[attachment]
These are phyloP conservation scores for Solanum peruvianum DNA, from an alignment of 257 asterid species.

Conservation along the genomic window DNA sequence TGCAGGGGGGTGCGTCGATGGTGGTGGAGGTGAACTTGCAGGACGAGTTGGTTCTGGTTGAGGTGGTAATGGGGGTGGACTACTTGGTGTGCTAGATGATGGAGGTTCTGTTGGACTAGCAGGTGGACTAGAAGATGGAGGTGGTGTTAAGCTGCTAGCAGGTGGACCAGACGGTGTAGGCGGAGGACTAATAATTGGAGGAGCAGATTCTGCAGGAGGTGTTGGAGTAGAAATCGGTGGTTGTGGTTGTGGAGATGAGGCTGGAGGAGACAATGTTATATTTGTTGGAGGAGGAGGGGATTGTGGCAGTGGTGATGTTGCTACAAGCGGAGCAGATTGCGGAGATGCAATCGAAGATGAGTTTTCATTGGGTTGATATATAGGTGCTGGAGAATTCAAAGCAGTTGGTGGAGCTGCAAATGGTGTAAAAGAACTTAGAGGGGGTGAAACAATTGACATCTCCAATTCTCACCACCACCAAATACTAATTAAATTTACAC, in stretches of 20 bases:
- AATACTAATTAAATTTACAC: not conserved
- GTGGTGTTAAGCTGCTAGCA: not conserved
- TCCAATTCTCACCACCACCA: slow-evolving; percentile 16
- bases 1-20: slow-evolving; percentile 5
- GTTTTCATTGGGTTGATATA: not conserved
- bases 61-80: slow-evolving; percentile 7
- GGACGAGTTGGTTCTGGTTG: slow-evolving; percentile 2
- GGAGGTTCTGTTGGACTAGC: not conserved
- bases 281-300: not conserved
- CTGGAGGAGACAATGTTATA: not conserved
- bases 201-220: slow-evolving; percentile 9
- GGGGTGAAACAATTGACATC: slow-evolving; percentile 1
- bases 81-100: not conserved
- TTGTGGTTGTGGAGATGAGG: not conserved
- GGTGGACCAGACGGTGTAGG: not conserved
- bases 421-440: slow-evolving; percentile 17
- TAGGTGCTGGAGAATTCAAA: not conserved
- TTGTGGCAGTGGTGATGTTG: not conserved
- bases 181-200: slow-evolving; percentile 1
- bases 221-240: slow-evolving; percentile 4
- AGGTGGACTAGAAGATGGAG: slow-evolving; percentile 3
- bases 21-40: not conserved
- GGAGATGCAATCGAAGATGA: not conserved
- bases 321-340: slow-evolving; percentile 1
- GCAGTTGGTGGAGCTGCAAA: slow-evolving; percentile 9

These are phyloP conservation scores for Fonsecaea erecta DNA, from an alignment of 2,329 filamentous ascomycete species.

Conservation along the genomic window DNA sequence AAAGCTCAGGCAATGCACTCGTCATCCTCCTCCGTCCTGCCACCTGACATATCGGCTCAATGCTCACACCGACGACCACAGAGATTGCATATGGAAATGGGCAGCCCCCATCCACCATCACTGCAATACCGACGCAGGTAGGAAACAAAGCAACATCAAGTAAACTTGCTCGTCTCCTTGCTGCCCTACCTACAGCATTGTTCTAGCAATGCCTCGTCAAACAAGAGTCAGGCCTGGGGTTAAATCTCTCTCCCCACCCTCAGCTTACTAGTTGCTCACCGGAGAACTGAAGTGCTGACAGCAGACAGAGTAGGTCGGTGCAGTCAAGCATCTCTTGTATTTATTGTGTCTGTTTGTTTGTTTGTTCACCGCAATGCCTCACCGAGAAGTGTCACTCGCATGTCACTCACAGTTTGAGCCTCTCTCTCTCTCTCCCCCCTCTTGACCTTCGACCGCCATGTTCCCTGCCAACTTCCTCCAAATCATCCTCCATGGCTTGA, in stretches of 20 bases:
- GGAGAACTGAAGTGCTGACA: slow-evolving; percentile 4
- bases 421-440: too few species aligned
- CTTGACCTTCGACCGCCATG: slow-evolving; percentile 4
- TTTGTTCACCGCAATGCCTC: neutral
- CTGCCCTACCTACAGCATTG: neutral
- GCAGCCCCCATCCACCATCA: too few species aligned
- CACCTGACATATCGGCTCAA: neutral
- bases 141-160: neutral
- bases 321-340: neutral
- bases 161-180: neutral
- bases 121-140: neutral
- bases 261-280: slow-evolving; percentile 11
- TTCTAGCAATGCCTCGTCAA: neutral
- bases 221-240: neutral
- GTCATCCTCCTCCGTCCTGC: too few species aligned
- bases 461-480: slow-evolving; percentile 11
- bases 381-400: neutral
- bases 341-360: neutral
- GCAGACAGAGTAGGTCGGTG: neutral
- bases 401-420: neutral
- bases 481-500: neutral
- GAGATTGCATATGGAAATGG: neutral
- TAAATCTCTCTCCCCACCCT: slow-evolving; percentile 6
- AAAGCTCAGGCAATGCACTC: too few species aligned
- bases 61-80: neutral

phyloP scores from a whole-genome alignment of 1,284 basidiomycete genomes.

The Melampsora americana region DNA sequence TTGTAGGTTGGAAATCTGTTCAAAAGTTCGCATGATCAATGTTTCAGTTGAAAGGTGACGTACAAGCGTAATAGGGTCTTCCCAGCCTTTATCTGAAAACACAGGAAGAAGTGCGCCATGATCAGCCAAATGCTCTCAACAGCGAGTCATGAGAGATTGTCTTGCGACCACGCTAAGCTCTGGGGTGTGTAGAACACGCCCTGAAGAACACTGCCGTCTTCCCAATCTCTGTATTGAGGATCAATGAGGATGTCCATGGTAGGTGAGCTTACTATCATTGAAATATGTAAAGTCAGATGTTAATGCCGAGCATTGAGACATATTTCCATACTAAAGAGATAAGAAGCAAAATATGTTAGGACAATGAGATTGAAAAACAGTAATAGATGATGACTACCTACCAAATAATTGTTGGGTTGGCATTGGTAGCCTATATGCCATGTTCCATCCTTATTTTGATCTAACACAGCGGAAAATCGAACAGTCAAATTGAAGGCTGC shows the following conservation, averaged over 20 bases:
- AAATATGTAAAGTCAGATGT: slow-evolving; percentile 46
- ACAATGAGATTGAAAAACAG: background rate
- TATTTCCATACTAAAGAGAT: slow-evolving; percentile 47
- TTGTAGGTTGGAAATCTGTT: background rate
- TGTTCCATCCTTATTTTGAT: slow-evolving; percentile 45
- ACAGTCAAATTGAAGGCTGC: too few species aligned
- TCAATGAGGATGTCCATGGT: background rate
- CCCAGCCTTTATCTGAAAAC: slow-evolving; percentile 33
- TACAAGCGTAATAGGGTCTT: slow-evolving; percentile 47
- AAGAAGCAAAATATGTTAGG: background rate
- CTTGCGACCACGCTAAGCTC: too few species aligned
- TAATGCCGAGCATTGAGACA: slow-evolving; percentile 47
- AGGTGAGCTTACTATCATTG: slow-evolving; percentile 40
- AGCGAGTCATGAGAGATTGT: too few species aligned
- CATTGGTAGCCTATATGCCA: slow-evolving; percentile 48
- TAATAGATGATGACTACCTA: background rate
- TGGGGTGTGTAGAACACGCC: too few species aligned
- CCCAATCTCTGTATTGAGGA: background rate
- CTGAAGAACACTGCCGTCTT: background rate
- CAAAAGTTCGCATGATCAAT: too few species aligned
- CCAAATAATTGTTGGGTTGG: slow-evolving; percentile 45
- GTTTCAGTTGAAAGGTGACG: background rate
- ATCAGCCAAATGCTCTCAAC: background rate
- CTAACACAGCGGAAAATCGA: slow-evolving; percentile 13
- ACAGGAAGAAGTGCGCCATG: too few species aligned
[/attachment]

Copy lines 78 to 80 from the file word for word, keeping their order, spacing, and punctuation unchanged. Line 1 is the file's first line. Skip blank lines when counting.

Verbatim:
- GTTTCAGTTGAAAGGTGACG: background rate
- ATCAGCCAAATGCTCTCAAC: background rate
- CTAACACAGCGGAAAATCGA: slow-evolving; percentile 13